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I first found out about composting (and organic gardening) as a child gardener for the Brooklyn Botanic Garden in the 1950s.  I started practicing them both more regularly after becoming a homeowner in 1979.  

For composting, all these years later, the basic premise has remained the same: establish a pile, adding garden debris, lawn clippings, fall leaves, and kitchen waste (veg/fruit only); turn the pile regularly to aerate, add water during a drought; and then be patient.  I have two piles: I start a new one each fall, and then in the spring,  I use the older one for my beds, side/top dressings, to mix in with potting soils, to sprinkle on the grass … any  leftover is saved in bags to use over the summer. I also use the compost for gifting.  Note: only organic liquid fertilizer is used in the pots, as needed.  
As I have a small back area next to a neighbor’s property, I was sensitive about animals so purchased a black composting barrel from NJDEP ten years ago. During the winter, when the pile is frozen, I use this for all the kitchen waste. Come spring, I’ll add its contents to the pile and then turn everything together. I call this the “Jacoby KISS method.”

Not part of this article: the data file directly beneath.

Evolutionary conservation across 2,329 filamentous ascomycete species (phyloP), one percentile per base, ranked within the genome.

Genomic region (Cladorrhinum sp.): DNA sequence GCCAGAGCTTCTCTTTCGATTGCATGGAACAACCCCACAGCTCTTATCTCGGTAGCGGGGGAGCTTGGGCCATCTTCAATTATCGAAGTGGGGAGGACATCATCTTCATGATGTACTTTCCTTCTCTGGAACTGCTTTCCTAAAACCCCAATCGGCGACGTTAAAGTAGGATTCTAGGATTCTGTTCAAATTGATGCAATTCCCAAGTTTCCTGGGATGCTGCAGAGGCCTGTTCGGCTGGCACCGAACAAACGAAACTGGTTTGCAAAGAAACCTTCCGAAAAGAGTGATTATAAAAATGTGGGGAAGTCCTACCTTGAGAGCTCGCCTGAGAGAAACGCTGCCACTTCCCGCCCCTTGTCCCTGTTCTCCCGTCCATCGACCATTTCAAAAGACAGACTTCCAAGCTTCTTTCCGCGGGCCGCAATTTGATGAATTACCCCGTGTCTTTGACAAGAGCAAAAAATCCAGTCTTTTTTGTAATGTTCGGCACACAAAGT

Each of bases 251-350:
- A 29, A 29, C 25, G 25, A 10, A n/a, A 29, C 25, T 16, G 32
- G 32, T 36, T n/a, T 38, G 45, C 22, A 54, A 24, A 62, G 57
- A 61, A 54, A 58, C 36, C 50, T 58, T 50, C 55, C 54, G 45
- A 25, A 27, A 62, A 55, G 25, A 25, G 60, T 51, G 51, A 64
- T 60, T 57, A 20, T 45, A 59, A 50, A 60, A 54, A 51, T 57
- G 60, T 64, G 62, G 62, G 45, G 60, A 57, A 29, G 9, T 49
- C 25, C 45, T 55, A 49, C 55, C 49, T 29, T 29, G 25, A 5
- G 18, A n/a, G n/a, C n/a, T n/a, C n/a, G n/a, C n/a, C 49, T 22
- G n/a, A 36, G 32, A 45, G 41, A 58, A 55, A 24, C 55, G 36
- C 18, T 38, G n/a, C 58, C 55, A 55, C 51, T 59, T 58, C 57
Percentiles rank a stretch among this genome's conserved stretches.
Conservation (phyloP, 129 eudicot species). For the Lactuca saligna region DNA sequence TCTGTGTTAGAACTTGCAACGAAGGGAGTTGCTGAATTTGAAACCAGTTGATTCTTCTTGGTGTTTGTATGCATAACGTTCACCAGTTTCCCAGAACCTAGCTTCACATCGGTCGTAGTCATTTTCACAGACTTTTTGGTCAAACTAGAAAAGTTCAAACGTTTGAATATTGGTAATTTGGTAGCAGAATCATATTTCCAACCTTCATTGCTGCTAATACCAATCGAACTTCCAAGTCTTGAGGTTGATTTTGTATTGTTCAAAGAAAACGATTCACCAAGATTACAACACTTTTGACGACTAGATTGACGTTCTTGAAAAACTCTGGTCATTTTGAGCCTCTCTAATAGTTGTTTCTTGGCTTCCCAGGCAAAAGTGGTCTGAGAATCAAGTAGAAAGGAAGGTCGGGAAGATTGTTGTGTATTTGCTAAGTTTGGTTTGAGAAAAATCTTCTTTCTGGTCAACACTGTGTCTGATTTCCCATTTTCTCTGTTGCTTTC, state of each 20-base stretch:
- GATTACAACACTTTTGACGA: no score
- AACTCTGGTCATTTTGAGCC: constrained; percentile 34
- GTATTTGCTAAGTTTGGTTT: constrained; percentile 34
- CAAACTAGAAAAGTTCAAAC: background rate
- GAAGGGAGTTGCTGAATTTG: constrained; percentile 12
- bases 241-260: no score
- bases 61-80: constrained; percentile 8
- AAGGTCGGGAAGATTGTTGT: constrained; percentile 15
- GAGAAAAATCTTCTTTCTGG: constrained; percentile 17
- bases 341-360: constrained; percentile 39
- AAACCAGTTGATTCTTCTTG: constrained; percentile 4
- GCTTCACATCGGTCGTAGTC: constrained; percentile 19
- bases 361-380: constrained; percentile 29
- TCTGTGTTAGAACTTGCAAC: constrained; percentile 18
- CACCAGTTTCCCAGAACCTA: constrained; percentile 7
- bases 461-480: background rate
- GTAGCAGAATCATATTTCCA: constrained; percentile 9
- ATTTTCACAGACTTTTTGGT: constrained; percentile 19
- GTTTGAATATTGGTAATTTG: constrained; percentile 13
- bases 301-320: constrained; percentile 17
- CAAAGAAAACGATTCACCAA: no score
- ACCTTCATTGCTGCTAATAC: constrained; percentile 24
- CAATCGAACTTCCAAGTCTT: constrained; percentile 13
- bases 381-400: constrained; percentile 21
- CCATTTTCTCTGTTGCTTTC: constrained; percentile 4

Kristen Mann composts with a Barrel and Vermicompost. 

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I keep it simple.  I don’t have the multi-layered, formal wood,  fence fancy composter, like some other composting enthusiasts have. I simply focus on collecting all of my vegetative waste from every meal each day and put it out the back door in a small William Sonoma metal composter  (it used to be indoors on my kitchen countertop to collect the waste, but outdoors I now prefer).  Once that collection can is full, I then transfer the waste into a barrel composter out back at the garden. (we have this one from Home Depot and an even larger composter for lawn clippings here . The large composters get turned every day or at least 4 times a week and need heat/sunlight and water to break down the organic materials. During the wintertime, you will see the composting time slows down a bit due to the weather change, but during the warmer months, the process gets expedited.  
We recently started to explore using earth worms for our composting (vermicomposting). We had about 250 worms in a plastic bin in our garage recently, but once we realized the worm tea created needed to be attended to and drained, this worm composter will be our next avenue to explore. 
I’m raising my own family, and as the years go by, I have thought often what changes and habits that I personally CAN do in my family life in order to effect some change on our world…… and hopefully create a better future for my children, as well as the earth!  Seems composting our family’s organic waste is such a simple habit to begin and maintain!  It only takes one mindful act to help lessen our footprint on our earth to create great change…why not start taking better steps in this direction? 
Kristin Mann is a mother of two young boys and owns and instructs at her classical Pilates studio Mankind Pilates.   
www.mankindpilates.com